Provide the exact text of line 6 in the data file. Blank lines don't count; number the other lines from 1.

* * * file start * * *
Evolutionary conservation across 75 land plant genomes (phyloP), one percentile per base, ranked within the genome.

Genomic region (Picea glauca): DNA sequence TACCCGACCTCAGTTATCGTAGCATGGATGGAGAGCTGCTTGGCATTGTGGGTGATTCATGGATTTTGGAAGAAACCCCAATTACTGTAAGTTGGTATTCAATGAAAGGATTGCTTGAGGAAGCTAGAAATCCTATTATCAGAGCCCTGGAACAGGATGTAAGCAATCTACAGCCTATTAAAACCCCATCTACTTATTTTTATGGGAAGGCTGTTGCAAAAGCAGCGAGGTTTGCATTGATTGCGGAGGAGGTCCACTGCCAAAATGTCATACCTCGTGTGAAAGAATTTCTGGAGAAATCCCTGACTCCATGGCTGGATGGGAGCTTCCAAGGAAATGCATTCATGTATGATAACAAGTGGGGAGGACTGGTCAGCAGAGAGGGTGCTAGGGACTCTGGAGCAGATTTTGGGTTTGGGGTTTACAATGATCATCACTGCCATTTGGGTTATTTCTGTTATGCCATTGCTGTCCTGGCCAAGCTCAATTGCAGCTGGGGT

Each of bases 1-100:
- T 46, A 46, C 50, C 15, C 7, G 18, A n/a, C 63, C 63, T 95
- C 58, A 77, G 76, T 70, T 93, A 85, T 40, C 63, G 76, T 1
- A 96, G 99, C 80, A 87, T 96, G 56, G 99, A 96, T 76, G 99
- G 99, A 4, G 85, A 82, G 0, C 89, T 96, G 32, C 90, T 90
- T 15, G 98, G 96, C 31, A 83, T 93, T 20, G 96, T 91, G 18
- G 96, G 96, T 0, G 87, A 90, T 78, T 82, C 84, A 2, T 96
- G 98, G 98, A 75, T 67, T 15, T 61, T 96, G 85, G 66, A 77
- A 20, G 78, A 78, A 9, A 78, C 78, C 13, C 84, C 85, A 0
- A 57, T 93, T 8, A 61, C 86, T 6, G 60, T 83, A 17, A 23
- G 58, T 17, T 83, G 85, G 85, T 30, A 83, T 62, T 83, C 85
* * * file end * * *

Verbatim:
- A 96, G 99, C 80, A 87, T 96, G 56, G 99, A 96, T 76, G 99